On Friday, Fionnuala O’Connor picked up a subtly important theme only now emerging from the botched co-option of David Ervine into the UUP’s group at Stormont. For it’s clearest expression she bring us back to last month’s Let’s Talk (Video link, about 29 minutes in). She notes:
A telling line on the Let’s Talk programme was his “this isn’t simply an opportunistic thing” admission of the element that blighted his chance of taking the high moral ground in Stormont. On the same panel Mark Durkan swatted Gregory Campbell’s brazen profession of the DUP’s purity from paramilitary association, past and present, with a ringing: “For years unionist politicians justified the nonsense that loyalist violence was only a reaction to republicans.”
Empey acknowledged the SDLP leader, remarkable in itself: “All of us – a lot of us – have not had an absolutely pristine record in terms of dealing with paramilitarism. There’s a lot of truth in what Mark said.” He thought unionist politicians had a responsibility now to “clear up the mess”, because in the 1970s and ’80s they had used paramilitary organisations for political purposes: “That’s a fact.” He recalled that the DUP and his own party had been in the same voting group in Belfast City Council for years with David Ervine’s party and the UDA’s representatives, “and that’s when there was no ceasefire”.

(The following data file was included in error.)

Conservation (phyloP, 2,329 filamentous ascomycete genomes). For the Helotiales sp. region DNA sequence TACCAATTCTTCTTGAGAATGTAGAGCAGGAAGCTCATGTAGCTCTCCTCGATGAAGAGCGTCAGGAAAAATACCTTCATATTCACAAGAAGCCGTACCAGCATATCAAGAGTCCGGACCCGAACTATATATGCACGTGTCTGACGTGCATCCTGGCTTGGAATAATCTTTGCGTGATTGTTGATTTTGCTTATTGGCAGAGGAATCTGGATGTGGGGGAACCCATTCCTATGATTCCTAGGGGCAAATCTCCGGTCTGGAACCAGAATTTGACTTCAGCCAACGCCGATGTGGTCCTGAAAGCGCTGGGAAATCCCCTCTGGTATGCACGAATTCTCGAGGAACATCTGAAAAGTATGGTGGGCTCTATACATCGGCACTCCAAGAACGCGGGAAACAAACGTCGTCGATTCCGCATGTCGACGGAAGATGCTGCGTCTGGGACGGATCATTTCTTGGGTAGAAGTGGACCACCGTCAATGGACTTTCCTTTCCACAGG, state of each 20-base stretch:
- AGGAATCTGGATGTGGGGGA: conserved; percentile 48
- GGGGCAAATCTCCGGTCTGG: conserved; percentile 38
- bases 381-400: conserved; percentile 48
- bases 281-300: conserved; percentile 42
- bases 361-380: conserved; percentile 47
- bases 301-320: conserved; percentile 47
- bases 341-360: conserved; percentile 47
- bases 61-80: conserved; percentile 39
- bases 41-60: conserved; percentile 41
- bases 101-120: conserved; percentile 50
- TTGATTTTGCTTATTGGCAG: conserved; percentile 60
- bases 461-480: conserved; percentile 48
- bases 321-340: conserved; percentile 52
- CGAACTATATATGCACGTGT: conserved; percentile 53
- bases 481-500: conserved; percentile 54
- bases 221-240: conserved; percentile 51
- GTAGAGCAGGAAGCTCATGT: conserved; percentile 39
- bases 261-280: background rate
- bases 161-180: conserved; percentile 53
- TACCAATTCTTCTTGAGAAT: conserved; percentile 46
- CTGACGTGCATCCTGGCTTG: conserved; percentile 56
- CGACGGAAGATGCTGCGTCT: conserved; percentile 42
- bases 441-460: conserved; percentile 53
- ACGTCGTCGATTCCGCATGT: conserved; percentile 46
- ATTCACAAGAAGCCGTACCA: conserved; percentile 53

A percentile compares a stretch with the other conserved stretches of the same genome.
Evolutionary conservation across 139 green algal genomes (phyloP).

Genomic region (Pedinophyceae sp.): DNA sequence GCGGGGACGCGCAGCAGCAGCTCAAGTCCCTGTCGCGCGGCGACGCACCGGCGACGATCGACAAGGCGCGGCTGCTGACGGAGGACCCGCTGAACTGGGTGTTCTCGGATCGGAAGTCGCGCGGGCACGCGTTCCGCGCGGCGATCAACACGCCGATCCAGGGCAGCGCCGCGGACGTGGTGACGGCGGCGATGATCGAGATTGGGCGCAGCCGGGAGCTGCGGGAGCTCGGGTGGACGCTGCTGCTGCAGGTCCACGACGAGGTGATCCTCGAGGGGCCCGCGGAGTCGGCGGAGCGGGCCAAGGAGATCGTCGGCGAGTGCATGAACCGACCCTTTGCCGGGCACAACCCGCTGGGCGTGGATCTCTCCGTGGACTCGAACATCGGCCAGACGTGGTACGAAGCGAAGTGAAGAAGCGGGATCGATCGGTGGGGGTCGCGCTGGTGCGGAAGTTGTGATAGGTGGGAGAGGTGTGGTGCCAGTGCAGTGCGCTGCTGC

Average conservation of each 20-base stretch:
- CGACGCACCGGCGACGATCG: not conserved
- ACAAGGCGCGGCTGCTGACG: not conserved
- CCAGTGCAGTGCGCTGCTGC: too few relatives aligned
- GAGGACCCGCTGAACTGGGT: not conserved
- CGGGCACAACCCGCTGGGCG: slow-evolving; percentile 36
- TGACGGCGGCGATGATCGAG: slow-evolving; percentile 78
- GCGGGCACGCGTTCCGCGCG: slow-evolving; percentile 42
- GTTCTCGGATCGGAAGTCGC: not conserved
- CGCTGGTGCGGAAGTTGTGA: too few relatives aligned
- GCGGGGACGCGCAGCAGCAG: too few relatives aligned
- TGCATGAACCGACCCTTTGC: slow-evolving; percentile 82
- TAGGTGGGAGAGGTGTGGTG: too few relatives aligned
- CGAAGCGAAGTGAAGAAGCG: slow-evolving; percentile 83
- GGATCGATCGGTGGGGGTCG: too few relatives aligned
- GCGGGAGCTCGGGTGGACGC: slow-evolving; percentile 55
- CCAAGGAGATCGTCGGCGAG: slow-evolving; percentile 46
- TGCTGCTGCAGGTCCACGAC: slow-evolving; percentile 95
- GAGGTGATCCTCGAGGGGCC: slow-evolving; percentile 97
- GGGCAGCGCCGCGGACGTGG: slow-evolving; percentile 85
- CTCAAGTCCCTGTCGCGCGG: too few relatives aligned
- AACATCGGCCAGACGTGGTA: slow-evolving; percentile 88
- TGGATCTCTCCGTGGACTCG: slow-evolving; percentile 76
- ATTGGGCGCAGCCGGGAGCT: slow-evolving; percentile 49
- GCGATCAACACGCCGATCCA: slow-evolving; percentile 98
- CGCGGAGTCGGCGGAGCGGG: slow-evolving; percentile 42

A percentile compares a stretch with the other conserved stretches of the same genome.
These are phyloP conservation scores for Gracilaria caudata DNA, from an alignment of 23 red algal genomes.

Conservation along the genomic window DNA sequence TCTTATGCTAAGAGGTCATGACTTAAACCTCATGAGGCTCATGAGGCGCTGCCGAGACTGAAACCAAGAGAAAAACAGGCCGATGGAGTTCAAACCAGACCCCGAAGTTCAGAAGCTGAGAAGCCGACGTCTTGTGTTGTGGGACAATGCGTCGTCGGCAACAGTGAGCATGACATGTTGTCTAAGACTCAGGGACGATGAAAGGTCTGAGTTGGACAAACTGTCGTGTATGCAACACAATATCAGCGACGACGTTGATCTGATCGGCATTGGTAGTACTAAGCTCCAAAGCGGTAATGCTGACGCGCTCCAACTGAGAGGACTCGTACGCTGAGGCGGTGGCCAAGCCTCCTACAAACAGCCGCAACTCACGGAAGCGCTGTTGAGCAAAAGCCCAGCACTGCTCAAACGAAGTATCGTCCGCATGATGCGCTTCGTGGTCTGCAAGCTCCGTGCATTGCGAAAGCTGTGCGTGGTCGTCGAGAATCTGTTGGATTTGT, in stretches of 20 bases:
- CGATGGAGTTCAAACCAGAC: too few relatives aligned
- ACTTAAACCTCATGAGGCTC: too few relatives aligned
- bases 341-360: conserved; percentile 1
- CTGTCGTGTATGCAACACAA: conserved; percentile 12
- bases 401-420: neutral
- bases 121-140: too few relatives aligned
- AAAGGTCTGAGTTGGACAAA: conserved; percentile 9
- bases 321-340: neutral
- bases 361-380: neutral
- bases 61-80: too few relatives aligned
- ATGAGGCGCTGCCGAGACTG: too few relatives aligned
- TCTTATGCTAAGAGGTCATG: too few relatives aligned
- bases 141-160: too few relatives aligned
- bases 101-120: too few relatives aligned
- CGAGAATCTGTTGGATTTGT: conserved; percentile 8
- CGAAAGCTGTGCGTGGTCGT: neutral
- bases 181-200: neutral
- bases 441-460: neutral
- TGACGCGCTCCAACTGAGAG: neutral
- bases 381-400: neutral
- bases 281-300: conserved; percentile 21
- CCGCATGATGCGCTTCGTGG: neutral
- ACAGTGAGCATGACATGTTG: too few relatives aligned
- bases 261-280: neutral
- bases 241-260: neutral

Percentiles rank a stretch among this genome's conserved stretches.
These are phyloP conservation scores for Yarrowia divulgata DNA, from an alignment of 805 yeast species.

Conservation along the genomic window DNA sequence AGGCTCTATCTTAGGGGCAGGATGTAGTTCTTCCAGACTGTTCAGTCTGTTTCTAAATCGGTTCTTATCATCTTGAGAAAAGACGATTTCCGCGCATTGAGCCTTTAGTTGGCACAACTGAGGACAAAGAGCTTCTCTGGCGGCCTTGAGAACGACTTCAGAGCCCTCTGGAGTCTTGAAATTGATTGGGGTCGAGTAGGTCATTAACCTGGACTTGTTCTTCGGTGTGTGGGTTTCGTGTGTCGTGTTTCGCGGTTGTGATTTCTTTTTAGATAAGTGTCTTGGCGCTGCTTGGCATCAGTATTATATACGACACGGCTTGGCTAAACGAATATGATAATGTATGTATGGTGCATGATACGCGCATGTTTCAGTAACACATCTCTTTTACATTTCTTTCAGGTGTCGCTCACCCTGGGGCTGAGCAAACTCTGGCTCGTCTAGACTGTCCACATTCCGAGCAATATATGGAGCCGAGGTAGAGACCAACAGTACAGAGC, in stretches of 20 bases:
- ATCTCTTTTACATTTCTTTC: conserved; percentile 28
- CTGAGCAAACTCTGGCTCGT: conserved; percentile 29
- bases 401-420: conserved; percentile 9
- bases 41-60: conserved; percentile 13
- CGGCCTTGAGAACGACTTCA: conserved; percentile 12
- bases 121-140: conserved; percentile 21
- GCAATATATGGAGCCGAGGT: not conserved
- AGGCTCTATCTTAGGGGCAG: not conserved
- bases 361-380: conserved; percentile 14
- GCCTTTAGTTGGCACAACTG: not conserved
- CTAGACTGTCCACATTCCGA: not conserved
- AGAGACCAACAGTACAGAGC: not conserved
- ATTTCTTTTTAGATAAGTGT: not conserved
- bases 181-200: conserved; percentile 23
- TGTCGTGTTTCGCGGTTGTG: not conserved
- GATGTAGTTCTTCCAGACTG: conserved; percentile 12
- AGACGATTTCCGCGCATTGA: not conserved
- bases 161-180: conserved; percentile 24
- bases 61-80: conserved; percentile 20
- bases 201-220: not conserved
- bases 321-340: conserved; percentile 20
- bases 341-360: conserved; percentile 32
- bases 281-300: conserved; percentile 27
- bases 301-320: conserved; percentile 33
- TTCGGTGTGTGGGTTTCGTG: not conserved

It was a point that Ulster Unionists, like the DUP, were in the habit of dismissing angrily at the time, with much abuse of the journalists who put it to them.
Yes, he had been in Vanguard, Empey said, the umbrella group including politicians and paramilitaries which backed the 1974 loyalist strike, “and I think my attitude in 1974 was wrong”. Sir Reg broke ranks, and tore up the pretences. The oddity is that he should have flouted such a tribal rule and had the courage to question his own past so soon after meriting universal scorn. But he did it.